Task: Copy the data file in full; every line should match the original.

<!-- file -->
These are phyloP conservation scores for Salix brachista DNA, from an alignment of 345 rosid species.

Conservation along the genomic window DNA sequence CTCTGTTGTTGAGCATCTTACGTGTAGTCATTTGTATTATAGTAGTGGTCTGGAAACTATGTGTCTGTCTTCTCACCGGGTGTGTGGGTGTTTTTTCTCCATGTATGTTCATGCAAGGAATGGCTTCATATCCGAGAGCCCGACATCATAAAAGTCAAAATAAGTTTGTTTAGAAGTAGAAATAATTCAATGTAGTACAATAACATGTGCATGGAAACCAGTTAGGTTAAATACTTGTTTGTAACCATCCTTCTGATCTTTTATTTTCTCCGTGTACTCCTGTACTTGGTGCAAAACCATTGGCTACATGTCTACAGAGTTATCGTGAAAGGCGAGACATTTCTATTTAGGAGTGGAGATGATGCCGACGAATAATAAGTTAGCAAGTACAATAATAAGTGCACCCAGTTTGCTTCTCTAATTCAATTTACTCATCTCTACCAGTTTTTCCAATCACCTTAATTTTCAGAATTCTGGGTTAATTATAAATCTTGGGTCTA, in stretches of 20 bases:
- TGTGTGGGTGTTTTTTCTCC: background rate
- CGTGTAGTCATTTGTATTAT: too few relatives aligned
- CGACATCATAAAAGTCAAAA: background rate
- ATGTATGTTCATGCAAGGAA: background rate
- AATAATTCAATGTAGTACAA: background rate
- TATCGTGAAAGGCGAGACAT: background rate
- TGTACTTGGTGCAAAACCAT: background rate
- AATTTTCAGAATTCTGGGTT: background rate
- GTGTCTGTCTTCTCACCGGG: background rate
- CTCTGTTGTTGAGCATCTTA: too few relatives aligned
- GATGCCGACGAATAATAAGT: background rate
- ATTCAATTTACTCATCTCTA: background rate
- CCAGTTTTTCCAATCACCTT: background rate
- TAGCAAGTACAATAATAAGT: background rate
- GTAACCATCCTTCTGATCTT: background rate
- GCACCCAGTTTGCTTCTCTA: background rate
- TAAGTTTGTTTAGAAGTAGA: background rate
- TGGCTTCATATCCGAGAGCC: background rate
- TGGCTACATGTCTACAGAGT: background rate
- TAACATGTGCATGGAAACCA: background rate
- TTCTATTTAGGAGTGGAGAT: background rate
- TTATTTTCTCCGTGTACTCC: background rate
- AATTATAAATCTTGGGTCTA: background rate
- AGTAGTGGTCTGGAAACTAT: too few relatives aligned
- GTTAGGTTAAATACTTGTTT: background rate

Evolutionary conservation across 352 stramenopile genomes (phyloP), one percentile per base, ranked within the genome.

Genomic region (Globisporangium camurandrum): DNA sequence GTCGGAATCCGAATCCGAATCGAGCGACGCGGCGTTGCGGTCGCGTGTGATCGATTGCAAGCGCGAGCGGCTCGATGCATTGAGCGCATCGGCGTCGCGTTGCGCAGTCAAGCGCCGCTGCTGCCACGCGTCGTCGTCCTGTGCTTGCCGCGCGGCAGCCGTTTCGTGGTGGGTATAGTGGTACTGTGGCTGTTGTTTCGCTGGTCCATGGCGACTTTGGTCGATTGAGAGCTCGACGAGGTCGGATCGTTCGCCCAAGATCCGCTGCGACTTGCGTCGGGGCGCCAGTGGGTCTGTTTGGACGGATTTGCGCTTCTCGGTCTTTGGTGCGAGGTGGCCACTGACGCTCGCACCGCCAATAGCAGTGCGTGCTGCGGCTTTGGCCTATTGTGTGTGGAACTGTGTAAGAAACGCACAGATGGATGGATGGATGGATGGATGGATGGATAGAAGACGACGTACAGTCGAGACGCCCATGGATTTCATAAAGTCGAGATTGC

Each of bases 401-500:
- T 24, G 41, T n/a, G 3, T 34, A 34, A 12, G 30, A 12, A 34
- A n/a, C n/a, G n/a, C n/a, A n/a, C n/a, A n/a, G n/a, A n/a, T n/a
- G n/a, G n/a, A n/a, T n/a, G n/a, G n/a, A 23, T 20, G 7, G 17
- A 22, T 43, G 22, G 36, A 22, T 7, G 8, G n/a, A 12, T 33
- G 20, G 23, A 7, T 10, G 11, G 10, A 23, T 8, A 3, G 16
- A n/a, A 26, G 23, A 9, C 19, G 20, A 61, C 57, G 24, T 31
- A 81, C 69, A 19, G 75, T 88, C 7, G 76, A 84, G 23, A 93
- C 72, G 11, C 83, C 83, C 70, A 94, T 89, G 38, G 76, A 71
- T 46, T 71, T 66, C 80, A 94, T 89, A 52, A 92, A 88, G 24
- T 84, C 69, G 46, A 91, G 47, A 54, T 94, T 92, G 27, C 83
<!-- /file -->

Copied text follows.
These are phyloP conservation scores for Salix brachista DNA, from an alignment of 345 rosid species.

Conservation along the genomic window DNA sequence CTCTGTTGTTGAGCATCTTACGTGTAGTCATTTGTATTATAGTAGTGGTCTGGAAACTATGTGTCTGTCTTCTCACCGGGTGTGTGGGTGTTTTTTCTCCATGTATGTTCATGCAAGGAATGGCTTCATATCCGAGAGCCCGACATCATAAAAGTCAAAATAAGTTTGTTTAGAAGTAGAAATAATTCAATGTAGTACAATAACATGTGCATGGAAACCAGTTAGGTTAAATACTTGTTTGTAACCATCCTTCTGATCTTTTATTTTCTCCGTGTACTCCTGTACTTGGTGCAAAACCATTGGCTACATGTCTACAGAGTTATCGTGAAAGGCGAGACATTTCTATTTAGGAGTGGAGATGATGCCGACGAATAATAAGTTAGCAAGTACAATAATAAGTGCACCCAGTTTGCTTCTCTAATTCAATTTACTCATCTCTACCAGTTTTTCCAATCACCTTAATTTTCAGAATTCTGGGTTAATTATAAATCTTGGGTCTA, in stretches of 20 bases:
- TGTGTGGGTGTTTTTTCTCC: background rate
- CGTGTAGTCATTTGTATTAT: too few relatives aligned
- CGACATCATAAAAGTCAAAA: background rate
- ATGTATGTTCATGCAAGGAA: background rate
- AATAATTCAATGTAGTACAA: background rate
- TATCGTGAAAGGCGAGACAT: background rate
- TGTACTTGGTGCAAAACCAT: background rate
- AATTTTCAGAATTCTGGGTT: background rate
- GTGTCTGTCTTCTCACCGGG: background rate
- CTCTGTTGTTGAGCATCTTA: too few relatives aligned
- GATGCCGACGAATAATAAGT: background rate
- ATTCAATTTACTCATCTCTA: background rate
- CCAGTTTTTCCAATCACCTT: background rate
- TAGCAAGTACAATAATAAGT: background rate
- GTAACCATCCTTCTGATCTT: background rate
- GCACCCAGTTTGCTTCTCTA: background rate
- TAAGTTTGTTTAGAAGTAGA: background rate
- TGGCTTCATATCCGAGAGCC: background rate
- TGGCTACATGTCTACAGAGT: background rate
- TAACATGTGCATGGAAACCA: background rate
- TTCTATTTAGGAGTGGAGAT: background rate
- TTATTTTCTCCGTGTACTCC: background rate
- AATTATAAATCTTGGGTCTA: background rate
- AGTAGTGGTCTGGAAACTAT: too few relatives aligned
- GTTAGGTTAAATACTTGTTT: background rate

Evolutionary conservation across 352 stramenopile genomes (phyloP), one percentile per base, ranked within the genome.

Genomic region (Globisporangium camurandrum): DNA sequence GTCGGAATCCGAATCCGAATCGAGCGACGCGGCGTTGCGGTCGCGTGTGATCGATTGCAAGCGCGAGCGGCTCGATGCATTGAGCGCATCGGCGTCGCGTTGCGCAGTCAAGCGCCGCTGCTGCCACGCGTCGTCGTCCTGTGCTTGCCGCGCGGCAGCCGTTTCGTGGTGGGTATAGTGGTACTGTGGCTGTTGTTTCGCTGGTCCATGGCGACTTTGGTCGATTGAGAGCTCGACGAGGTCGGATCGTTCGCCCAAGATCCGCTGCGACTTGCGTCGGGGCGCCAGTGGGTCTGTTTGGACGGATTTGCGCTTCTCGGTCTTTGGTGCGAGGTGGCCACTGACGCTCGCACCGCCAATAGCAGTGCGTGCTGCGGCTTTGGCCTATTGTGTGTGGAACTGTGTAAGAAACGCACAGATGGATGGATGGATGGATGGATGGATGGATAGAAGACGACGTACAGTCGAGACGCCCATGGATTTCATAAAGTCGAGATTGC

Each of bases 401-500:
- T 24, G 41, T n/a, G 3, T 34, A 34, A 12, G 30, A 12, A 34
- A n/a, C n/a, G n/a, C n/a, A n/a, C n/a, A n/a, G n/a, A n/a, T n/a
- G n/a, G n/a, A n/a, T n/a, G n/a, G n/a, A 23, T 20, G 7, G 17
- A 22, T 43, G 22, G 36, A 22, T 7, G 8, G n/a, A 12, T 33
- G 20, G 23, A 7, T 10, G 11, G 10, A 23, T 8, A 3, G 16
- A n/a, A 26, G 23, A 9, C 19, G 20, A 61, C 57, G 24, T 31
- A 81, C 69, A 19, G 75, T 88, C 7, G 76, A 84, G 23, A 93
- C 72, G 11, C 83, C 83, C 70, A 94, T 89, G 38, G 76, A 71
- T 46, T 71, T 66, C 80, A 94, T 89, A 52, A 92, A 88, G 24
- T 84, C 69, G 46, A 91, G 47, A 54, T 94, T 92, G 27, C 83